Named after: Charles Edward Beevor
Definition: Upward (Cephalad) movement of the umbilicus in a supine patient attempting either to flex the head onto the chest against resistance or performing a sit-up. It is not a pathologic reflex, but a sign resulting from imbalance in muscle strength between the upper and lower abdominal muscles.
Mechanism: Normally, the rectus abdominis muscle contracts as a single unit with no predominance of upper half over the lower part or left over the right side. Therefore, normally on trunk flexion, the navel does not move.
- Weakness of upper part of rectus abdominis (Navel moves upward): Beevor’s sign
- Weakness of lower part of rectus abdominis (Navel moves downward): Inverted Beevor’s sign
The nerve supply to the rectus abdominis muscle at the level of the umbilicus is T10 nerve roots.
Eliciting Beevor’s sign:
- Patient is initially in supine position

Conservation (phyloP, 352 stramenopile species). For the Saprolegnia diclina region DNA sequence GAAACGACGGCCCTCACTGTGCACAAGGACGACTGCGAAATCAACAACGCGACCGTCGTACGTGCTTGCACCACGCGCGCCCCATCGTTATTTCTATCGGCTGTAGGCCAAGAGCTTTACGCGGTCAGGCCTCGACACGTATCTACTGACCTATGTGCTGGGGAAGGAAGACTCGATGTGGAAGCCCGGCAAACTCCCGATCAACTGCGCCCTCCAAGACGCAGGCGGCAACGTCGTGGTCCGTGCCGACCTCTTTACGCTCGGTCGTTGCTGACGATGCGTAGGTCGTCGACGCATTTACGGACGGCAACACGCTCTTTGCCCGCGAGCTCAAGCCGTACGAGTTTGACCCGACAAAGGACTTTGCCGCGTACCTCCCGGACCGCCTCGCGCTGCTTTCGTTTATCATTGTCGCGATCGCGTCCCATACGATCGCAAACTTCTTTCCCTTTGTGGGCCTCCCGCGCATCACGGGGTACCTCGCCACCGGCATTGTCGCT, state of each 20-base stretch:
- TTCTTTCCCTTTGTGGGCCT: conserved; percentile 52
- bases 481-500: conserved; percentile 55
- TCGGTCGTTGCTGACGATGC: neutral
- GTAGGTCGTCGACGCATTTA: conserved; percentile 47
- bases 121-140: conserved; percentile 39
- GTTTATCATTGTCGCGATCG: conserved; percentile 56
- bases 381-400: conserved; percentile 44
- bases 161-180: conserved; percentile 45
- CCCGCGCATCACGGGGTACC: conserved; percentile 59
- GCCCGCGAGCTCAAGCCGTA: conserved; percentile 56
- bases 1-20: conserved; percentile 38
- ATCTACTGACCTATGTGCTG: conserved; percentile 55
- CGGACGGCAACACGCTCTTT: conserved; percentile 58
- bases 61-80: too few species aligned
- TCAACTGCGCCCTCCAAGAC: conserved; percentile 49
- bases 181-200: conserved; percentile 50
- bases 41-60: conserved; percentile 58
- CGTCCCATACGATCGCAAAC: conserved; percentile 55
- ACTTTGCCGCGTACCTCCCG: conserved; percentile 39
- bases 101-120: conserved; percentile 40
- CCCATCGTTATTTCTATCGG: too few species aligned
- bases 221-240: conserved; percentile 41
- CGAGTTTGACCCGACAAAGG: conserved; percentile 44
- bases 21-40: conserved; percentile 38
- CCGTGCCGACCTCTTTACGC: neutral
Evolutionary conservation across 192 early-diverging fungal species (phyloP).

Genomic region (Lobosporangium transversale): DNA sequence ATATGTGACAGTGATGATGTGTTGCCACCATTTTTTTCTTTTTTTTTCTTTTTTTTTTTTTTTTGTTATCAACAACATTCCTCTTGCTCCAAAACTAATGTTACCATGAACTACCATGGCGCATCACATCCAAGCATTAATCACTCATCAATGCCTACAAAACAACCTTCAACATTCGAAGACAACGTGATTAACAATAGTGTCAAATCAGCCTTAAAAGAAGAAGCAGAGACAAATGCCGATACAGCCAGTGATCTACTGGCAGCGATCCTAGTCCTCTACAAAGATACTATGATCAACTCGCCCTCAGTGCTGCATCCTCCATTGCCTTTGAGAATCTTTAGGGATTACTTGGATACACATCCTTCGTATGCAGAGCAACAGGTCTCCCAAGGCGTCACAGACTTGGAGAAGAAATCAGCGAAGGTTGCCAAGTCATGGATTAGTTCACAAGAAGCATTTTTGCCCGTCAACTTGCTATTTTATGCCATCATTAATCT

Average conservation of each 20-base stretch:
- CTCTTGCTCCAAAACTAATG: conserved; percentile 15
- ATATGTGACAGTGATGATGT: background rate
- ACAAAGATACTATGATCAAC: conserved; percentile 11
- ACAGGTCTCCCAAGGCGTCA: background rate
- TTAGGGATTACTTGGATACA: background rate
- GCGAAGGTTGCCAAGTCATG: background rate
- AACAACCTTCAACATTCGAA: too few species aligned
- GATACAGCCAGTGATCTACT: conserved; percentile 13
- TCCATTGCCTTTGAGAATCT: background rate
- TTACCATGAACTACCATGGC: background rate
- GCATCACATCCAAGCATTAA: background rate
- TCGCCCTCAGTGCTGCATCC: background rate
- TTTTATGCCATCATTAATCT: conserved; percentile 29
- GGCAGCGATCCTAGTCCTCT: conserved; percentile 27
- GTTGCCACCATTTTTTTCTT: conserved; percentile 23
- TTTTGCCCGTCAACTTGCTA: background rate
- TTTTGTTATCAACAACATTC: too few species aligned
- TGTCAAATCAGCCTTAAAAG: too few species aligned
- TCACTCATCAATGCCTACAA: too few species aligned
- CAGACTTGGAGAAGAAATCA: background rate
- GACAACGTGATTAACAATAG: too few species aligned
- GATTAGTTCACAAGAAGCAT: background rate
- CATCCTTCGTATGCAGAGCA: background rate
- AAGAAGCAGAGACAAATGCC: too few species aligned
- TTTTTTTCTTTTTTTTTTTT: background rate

- Ask the patient to either flex his neck or to sit-up without using the arms
- Watch for the movement of navel
Conditions where Beevor’s sign is positive:
- Spinal lesions (e.g. tumor, syringomyelia) between T10-T12 segment
- Myopathies affecting abdominal muscles, particularly Fascio-scapulo-humeral dystrophy (FSHD)
- Observed less frequently in other conditions:
- Pompe disease
- Myotonic dystrophy
- Amyotrophic lateral sclerosis
- Adult form of acid maltase deficiency
- Althagafi A, Nadi M. Beevor Sign. [Updated 2022 Apr 9]. In: StatPearls [Internet]. Treasure Island (FL): StatPearls Publishing; 2022 Jan-. Available from: https://www.ncbi.nlm.nih.gov/books/NBK545262/
- A Dictionary of Neurological Signs By A.J. Larner